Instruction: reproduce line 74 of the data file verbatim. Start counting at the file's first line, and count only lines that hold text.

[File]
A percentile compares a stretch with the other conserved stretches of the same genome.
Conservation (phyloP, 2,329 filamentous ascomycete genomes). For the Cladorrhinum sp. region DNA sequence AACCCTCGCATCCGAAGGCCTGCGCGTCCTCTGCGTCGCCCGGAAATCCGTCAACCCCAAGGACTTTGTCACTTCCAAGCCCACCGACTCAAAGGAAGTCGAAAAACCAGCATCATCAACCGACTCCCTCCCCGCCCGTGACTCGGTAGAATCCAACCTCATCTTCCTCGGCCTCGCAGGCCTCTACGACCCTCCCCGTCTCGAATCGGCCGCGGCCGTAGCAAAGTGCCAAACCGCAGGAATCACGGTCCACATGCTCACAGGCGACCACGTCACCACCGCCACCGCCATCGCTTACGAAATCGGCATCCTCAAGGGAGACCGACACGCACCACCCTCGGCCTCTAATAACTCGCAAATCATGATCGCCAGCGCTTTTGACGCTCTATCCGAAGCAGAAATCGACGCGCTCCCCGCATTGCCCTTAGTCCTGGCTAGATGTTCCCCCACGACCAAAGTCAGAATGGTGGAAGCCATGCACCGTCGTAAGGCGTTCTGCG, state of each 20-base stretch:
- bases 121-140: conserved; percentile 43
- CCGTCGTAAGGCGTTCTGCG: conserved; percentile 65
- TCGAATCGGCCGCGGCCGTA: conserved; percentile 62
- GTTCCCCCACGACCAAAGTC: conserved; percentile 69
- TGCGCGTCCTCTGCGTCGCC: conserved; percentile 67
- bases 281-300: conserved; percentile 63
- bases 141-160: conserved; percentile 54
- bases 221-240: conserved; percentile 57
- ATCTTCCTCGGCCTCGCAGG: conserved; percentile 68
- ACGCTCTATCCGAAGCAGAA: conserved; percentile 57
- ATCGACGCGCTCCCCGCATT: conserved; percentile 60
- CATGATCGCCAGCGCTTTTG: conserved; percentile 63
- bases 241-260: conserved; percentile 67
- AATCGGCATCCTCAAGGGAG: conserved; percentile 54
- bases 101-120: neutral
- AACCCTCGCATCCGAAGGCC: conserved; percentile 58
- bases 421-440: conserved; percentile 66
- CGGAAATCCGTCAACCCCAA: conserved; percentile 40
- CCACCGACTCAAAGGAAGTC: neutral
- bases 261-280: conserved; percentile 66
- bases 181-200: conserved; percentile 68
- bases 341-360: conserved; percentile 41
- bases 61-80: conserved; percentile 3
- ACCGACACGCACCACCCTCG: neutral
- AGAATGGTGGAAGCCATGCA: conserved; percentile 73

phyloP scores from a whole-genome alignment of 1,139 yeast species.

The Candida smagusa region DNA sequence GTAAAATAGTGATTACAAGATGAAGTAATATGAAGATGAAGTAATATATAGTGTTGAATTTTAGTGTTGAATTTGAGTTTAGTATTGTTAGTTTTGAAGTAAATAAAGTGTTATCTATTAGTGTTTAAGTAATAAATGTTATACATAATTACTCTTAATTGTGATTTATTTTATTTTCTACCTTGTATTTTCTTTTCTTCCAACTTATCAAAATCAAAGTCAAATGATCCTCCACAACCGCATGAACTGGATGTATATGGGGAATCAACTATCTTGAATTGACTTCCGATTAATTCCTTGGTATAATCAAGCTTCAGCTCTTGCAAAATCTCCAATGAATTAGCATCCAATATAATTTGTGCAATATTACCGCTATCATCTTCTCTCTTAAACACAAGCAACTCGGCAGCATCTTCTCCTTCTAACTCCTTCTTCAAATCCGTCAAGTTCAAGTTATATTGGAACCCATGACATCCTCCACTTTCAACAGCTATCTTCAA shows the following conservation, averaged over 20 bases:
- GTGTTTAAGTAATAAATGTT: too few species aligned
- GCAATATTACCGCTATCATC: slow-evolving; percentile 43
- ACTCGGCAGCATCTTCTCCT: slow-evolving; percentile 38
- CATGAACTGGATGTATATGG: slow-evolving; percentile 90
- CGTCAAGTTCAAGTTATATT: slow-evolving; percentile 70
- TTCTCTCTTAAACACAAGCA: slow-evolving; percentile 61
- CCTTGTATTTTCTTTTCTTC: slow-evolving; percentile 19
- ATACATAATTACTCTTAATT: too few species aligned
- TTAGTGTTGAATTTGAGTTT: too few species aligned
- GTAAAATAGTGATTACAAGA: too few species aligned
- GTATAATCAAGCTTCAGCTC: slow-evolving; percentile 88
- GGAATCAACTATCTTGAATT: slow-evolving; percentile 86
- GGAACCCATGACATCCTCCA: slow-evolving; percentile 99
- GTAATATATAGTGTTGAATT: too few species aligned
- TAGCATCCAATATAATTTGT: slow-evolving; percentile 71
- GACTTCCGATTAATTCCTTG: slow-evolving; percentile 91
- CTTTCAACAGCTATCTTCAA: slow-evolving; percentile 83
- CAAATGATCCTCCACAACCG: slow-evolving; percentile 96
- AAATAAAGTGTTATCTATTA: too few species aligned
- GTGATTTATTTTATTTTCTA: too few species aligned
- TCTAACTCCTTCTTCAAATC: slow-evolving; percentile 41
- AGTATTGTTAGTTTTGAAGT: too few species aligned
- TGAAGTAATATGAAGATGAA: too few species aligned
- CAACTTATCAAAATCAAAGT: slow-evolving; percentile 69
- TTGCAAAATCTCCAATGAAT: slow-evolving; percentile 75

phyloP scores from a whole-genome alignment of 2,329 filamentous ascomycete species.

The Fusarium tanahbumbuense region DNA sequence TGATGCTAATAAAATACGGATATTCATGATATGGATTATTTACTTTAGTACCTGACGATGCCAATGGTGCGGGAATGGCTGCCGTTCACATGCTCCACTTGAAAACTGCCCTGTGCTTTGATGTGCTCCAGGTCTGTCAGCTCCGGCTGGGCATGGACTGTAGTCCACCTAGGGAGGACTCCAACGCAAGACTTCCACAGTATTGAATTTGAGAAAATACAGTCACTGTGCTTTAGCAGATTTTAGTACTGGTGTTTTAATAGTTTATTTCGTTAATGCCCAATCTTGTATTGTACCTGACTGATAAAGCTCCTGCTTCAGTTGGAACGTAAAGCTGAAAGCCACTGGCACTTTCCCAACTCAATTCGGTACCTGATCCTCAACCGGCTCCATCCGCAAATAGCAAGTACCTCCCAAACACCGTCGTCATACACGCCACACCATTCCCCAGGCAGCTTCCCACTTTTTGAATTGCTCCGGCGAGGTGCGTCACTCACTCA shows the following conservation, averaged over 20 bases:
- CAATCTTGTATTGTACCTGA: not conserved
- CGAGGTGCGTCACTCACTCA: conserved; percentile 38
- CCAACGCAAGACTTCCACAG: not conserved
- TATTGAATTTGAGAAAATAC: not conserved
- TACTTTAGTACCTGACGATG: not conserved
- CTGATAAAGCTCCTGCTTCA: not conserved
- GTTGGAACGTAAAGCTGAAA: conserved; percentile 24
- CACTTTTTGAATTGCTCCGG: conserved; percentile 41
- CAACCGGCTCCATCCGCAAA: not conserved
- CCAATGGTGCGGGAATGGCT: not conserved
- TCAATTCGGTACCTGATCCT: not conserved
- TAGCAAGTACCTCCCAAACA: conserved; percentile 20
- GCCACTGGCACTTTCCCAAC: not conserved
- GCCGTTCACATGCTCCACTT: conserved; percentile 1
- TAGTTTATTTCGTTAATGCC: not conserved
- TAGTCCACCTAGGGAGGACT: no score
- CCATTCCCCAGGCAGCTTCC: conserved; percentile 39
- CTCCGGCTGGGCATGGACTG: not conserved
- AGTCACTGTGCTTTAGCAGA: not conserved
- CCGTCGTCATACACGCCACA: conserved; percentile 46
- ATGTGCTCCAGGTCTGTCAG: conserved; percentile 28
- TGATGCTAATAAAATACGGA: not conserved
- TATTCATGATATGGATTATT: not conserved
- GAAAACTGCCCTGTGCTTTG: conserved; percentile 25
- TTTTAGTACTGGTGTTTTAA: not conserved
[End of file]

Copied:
- CTCCGGCTGGGCATGGACTG: not conserved